Prince Track by Track: “Crystal Ball”

Prince Track by Track: “Crystal Ball”

(Featured Image: From Sign “O” The Times, Prince, 1987; © Showtime Films.)

My recent run of guest appearances on Prince: Track by Track has taken me out of my comfort zone, into some albums that I frankly don’t care much for. But now we’ve finally reached Crystal Ball, allowing me to return–however briefly–to the warm embrace of 1986. But first, Darren Husted and I had to address the elephant in the room that is Crystal Ball’s disastrous 1998 release. As I note, there may be a lesson to be learned in this for those who want Prince’s estate to be run “the way he would have done it.” Listen to both episodes below:

Prince Track by Track: Crystal Ball Album Introduction
Prince Track by Track: “Crystal Ball”

I’ll be back on Track by Track to discuss another epic from Crystal Ball later this month; before then, you can expect another track or two from Controversy. It’s taken some time, but I’m finally getting back to the grind!


Sweet Thing

Sweet Thing

(Featured Image: Chaka Khan by Glen Wexler.)

In his recent cover story for Rolling Stone, reporter Brian Hiatt writes about what would become his final visit to Prince’s Paisley Park complex, in January of 2014. At one point, he describes standing in front of a mural “where a painted image of Prince, arms spread, stands astride images of his influences and artists he, in turn, influenced” (Hiatt 2016). Among the “influences” depicted in the mural are the usual suspects from Prince’s Grand Central days–Sly and the Family Stone, Tower of Power, Grand Funk Railroad–as well as Chaka Khan.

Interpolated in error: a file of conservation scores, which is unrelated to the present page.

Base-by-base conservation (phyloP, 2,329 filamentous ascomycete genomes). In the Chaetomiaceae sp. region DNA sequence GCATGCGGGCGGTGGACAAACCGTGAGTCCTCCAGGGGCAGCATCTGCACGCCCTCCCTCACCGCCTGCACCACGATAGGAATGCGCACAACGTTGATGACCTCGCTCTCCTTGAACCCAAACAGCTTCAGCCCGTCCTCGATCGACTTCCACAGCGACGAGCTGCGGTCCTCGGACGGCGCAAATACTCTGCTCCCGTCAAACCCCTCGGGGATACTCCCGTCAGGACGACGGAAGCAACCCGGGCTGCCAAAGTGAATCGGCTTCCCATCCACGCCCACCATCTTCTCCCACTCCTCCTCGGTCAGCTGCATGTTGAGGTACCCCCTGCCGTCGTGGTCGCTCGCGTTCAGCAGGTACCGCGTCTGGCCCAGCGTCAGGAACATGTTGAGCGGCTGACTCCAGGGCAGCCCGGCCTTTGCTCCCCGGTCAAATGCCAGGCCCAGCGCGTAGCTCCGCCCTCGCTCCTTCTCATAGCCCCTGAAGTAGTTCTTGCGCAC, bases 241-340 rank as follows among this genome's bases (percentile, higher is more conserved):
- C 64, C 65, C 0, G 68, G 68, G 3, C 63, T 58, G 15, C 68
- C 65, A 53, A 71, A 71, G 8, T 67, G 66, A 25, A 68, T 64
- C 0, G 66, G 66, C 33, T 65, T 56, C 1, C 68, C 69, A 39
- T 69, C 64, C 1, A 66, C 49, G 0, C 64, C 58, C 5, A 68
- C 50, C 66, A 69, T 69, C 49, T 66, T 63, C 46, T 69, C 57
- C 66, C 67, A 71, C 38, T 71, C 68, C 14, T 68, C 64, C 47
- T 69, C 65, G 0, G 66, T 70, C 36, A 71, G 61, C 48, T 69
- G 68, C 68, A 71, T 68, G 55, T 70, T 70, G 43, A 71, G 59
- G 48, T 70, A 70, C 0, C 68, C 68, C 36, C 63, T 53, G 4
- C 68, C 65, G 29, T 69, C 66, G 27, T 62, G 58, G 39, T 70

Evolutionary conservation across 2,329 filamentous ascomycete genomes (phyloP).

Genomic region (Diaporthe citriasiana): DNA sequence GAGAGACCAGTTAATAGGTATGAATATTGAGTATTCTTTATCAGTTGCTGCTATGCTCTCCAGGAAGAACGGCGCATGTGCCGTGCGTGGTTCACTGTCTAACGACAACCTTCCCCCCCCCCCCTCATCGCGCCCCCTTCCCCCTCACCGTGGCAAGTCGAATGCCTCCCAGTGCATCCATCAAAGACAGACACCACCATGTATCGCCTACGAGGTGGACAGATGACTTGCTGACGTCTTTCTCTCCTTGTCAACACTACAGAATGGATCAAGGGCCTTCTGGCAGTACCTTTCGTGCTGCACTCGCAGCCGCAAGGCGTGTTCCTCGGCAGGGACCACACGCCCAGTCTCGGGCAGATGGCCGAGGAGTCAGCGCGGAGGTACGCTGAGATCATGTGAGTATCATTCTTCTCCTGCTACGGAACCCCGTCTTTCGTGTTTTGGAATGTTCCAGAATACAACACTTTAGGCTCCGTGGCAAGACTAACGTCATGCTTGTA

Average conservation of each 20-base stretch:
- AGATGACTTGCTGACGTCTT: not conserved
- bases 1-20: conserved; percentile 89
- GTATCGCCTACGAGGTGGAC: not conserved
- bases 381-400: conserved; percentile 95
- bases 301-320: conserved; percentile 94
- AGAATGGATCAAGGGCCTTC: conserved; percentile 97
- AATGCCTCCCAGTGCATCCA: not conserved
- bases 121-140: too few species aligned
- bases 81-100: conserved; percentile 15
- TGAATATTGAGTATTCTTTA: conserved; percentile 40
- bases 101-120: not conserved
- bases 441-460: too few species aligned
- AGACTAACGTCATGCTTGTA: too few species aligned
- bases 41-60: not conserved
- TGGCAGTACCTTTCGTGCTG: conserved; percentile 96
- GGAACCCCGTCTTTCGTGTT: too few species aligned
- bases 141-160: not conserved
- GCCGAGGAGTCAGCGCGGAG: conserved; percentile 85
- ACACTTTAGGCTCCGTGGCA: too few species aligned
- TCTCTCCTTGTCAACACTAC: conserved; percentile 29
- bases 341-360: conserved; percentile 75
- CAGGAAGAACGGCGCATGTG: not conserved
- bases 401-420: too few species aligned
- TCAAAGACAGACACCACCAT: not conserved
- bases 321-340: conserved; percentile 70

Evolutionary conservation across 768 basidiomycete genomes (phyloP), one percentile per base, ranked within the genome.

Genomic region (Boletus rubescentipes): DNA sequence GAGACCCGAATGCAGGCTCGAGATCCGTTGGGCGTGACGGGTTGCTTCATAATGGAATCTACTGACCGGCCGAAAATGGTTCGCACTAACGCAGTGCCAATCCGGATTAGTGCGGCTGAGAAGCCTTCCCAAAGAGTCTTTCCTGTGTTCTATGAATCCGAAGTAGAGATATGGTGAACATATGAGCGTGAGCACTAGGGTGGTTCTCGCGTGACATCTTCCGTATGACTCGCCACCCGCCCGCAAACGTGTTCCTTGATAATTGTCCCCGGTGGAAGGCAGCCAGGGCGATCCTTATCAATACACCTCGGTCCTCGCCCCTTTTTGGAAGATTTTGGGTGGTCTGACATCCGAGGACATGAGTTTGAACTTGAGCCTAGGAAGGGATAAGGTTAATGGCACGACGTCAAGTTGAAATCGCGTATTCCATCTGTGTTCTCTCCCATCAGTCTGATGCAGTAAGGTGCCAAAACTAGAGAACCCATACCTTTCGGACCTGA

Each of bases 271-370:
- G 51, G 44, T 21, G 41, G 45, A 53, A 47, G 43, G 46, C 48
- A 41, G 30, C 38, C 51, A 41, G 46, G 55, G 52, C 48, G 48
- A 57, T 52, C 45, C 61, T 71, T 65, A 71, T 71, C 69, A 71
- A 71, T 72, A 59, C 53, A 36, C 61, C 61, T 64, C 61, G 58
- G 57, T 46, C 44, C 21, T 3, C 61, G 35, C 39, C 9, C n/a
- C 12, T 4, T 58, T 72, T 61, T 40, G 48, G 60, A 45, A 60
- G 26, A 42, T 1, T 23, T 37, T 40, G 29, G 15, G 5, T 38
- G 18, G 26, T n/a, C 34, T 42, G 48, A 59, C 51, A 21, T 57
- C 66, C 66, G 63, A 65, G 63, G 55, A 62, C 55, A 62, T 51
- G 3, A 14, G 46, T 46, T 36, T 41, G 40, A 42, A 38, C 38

Maya Washington shows off the Paisley Park mural at a 2014 live-streaming event; Chaka can be seen near the middle, to the left of Stevie Wonder. Photo stolen from bArON3121’s Twitter.

Indeed, Prince and Chaka go way back. In his teen years, he’d been “a fan and a fanatic, too, because I used to run home and see everything she was on,” he told the Philadelphia Daily News in 1998 (Pendleton 1998). According to biographer Jon Bream, the apartment where Prince lived around the time of his signing to Warner Bros. had “45 rpm records nailed to the wall next to a poster of Chaka Khan” (Bream 1984). During the recording of his 1978 debut album For You, he would listen to records by Chaka and her group Rufus to get in the right mood for his vocal sessions; “He absolutely loved that girl,” assistant engineer Steve Fontano recalled to biographer Per Nilsen (Nilsen 1999 37). At one point, Prince even lured Chaka to the Record Plant by pretending to be Sly Stone over the phone. When she showed up, he later remembered, “I was so in awe of her I couldn’t speak, so she listened to me play for a little while, then she left” (Pendleton 1998).

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